The Eastern subterranean termite is one of the most common termite species that cause problems for Alabama homeowners. Understanding this termite’s habits can help you keep your property termite-free.
These are the key characteristics of the Eastern subterranean termite and methods to prevent infestation.
Detecting Eastern subterranean termites
If you see noticeable termite damage, you likely have an infestation that has persisted for several years. You cannot always see these termites with the naked eye. For this reason, new homeowners should always have a comprehensive termite inspection before purchasing a property. Affected wood may become hollow or appear rotted. You may also notice earth-colored tubes on walls and floors, which the insects use to travel.
Worker termites, only about a quarter-inch long, are off-white or yellow but rarely seen. You may see the larger kings and queens swarming in flight during mating season, which occurs in the spring in Alabama. These winged bugs are black or dark brown and can be up to a half-inch long.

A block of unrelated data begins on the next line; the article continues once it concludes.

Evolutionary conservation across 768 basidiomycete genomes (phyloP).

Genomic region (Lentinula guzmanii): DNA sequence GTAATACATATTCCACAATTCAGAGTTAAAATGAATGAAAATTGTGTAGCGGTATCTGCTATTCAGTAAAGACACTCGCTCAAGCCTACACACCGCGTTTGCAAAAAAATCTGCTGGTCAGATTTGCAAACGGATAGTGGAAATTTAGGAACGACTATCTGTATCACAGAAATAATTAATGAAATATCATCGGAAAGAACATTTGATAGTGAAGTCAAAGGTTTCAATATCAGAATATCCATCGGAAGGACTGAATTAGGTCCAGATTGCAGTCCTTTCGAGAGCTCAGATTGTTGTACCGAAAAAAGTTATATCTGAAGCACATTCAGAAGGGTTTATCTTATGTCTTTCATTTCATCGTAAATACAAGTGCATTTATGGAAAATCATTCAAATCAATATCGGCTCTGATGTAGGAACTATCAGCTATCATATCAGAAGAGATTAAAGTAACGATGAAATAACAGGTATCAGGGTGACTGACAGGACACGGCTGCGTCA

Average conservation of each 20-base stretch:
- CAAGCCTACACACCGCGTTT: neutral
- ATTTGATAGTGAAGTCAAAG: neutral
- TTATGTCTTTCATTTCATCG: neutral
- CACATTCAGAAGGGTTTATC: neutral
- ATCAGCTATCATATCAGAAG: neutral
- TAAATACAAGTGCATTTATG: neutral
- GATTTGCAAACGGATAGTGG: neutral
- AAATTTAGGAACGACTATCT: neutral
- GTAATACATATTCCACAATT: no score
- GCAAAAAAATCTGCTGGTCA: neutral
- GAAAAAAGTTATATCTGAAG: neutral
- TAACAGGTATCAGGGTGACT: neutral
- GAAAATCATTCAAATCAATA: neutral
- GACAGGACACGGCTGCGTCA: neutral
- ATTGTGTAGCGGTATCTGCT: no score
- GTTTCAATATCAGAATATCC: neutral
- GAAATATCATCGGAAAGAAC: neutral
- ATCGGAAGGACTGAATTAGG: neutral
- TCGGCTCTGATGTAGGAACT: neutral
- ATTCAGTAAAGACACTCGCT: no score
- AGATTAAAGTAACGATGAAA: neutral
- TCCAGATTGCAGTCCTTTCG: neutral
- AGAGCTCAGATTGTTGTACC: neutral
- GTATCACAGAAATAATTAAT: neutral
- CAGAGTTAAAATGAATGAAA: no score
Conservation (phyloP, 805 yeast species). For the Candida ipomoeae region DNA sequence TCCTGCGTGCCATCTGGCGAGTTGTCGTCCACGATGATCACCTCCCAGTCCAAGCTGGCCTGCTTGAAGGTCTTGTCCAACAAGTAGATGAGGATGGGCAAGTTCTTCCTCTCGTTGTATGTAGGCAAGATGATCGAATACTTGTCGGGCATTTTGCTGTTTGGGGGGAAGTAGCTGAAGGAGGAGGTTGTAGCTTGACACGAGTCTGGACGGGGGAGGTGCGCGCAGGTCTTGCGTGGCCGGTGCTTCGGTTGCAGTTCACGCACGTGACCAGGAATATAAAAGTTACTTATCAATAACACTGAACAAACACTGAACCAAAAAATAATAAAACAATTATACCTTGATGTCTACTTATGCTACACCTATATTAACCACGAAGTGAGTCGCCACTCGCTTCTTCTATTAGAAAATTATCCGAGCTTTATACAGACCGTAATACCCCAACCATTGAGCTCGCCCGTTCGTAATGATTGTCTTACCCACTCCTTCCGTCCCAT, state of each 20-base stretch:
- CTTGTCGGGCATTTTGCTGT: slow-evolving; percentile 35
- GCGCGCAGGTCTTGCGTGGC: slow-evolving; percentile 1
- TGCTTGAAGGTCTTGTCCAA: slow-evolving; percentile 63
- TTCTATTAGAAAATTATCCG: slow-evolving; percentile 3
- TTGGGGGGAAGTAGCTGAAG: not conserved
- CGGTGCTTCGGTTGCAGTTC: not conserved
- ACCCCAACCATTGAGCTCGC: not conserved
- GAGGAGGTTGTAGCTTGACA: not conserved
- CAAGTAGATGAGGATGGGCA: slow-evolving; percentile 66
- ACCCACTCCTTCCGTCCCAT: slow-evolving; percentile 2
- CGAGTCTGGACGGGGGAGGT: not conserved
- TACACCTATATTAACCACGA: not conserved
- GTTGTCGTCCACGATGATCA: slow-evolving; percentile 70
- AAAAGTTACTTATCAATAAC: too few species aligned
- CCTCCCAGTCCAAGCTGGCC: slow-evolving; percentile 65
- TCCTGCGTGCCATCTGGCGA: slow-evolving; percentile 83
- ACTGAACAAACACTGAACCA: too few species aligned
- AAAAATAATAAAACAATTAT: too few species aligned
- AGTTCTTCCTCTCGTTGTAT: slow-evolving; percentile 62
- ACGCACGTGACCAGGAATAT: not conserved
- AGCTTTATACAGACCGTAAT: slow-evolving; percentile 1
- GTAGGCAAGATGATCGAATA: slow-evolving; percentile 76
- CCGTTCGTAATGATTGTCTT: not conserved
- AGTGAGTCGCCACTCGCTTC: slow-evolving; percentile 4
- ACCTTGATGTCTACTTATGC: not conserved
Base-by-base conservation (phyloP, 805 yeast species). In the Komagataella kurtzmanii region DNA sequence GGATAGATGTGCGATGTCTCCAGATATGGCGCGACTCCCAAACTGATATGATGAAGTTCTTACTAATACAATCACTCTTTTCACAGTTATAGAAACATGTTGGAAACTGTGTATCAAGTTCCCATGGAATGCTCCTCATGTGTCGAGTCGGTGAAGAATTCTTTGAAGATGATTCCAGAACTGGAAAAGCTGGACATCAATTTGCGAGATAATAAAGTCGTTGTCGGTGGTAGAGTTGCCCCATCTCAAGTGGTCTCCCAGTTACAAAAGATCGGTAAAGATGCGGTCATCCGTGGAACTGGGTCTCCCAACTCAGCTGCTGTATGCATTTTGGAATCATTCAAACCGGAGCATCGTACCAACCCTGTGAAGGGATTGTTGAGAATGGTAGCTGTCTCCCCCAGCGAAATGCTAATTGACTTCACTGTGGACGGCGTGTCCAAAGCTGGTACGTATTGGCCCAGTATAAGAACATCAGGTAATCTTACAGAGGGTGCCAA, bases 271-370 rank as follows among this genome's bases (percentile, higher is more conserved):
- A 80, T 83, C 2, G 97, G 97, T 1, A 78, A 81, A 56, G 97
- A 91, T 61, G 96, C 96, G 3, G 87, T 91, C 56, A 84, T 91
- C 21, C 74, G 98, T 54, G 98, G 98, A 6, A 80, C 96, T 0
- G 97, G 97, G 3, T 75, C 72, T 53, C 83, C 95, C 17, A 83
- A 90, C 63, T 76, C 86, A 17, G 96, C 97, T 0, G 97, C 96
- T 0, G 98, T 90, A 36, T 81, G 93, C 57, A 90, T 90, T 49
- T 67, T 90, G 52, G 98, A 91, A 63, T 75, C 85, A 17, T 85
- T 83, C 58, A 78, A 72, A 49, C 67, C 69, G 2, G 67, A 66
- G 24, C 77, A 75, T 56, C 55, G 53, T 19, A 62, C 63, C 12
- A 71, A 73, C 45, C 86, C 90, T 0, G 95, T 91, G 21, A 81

Store woodpiles in a shed or on an elevated platform off the ground. Use non-cellulose or pressure-treated construction wood for structures that touch the ground, such as your home’s fence, deck, or porch.
Remove leaf piles from your yard promptly. Clear dead tree stumps, bushes and vegetation before termites make their homes in these areas.
Construction errors, such as issues with the grading of your home site, can lead to termite problems. If you notice these issues with a new-construction home, have them repaired before they cause complications.